(FILE – This Nov. 6, 2012 file photo shows voters lined up in the dark to beat the 7:00 p.m. deadline to cast their ballots at a polling station in Miami. (AP Photo/Wilfredo Lee, File))

Study: Florida Hispanic voters waited in longest lines during November election

If lines at the Florida polls felt especially long this year, it wasn’t just your imagination. A new study by the Advancement Project has found Hispanic voters waited longer in line at Florida polls last November than any other ethnic group.

The study found that precincts with a larger number of Hispanic voters averaged closing much later on November 6 than precincts with mostly white voters. African-Americans also had longer wait times than whites, but typically shorter waits than Hispanics.

Data covered 5,194 of the 6,100 precincts in the state of Florida during the 2012 General Election. The study found that some Miami voters waited between five and eight hours to cast ballots. A county review suggested that factors such as a long ballot, fewer early-voting days and a lack of preparation contributed to these long waits. However, lines were not the same length across counties, according to the Advancement Project study.

In Maimi-Dade, after the 7p.m. closing time at the polls, an average of 73 minutes elapsed before the final voter was able to cast a ballot. At least one precinct processed its last voter seven hours after the polling station was closed.

Researchers published these findings just three days after the U.S. Supreme Court struck down a key provision in the the 1965 Voting Rights Act, which set to protect voters against racially discriminatory election laws. Voters in five Florida counties were protected by this provision.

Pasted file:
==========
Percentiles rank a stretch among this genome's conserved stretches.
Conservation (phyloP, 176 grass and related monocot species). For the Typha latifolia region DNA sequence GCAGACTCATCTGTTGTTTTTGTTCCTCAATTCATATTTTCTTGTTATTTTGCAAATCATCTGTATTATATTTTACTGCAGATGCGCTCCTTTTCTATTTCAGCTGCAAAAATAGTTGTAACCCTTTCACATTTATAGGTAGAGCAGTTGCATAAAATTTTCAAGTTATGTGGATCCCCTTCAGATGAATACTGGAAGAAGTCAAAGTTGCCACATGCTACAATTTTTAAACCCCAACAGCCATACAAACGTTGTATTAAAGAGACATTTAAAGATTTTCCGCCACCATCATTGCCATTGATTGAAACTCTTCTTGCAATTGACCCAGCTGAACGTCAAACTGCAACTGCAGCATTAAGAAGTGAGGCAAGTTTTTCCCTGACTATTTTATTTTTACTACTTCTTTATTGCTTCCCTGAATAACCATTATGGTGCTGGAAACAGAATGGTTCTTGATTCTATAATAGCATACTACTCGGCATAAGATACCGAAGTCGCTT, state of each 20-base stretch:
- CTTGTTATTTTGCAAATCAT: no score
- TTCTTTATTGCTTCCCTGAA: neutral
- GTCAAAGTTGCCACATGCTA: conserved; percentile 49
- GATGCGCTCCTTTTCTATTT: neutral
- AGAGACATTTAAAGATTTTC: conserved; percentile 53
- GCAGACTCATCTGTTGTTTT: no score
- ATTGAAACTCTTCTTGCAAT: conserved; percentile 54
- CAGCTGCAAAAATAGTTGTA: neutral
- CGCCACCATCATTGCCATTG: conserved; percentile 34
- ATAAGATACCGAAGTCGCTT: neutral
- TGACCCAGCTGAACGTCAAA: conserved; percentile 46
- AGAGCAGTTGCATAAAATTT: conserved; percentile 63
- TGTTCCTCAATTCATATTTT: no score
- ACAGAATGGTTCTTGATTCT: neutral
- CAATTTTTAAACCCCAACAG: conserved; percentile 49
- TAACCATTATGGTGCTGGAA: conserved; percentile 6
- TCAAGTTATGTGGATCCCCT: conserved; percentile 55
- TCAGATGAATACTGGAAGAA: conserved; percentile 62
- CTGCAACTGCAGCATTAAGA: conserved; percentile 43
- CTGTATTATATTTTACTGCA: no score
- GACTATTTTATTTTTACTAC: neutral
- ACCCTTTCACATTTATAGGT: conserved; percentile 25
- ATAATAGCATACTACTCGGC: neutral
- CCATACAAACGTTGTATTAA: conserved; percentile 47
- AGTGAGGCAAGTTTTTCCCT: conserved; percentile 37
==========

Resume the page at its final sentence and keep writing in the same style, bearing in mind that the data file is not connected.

The study called “Congestion at the Polls: A Study of Florida Precincts in the 2012 General Election,” was conducted by Dartmouth College Professor of Government Michael C. Herron and University of Florida Political Science Professor Daniel A. Smith. They submitted the report to a bipartisan election reform commission created by President Obama.

Created by the President in May, the 10-member commission will meet at the University of Miami in Florida for a day-long session where they’ll hear from elections supervisors and the public about ways the government can improve wait-time at the polls for future elections.

Other highlights from the study showed that Hispanic and Black voters were more likely than white voters to cast provisional ballots and nearly twice as likely to have those provisional ballots rejected. And young voters under the age of 30 also endured longer lines at the polls than older voters, including those over 65.

The Advancement Project is scheduled to testify in front of the Presidential Commission on Election Administration today in Miami.

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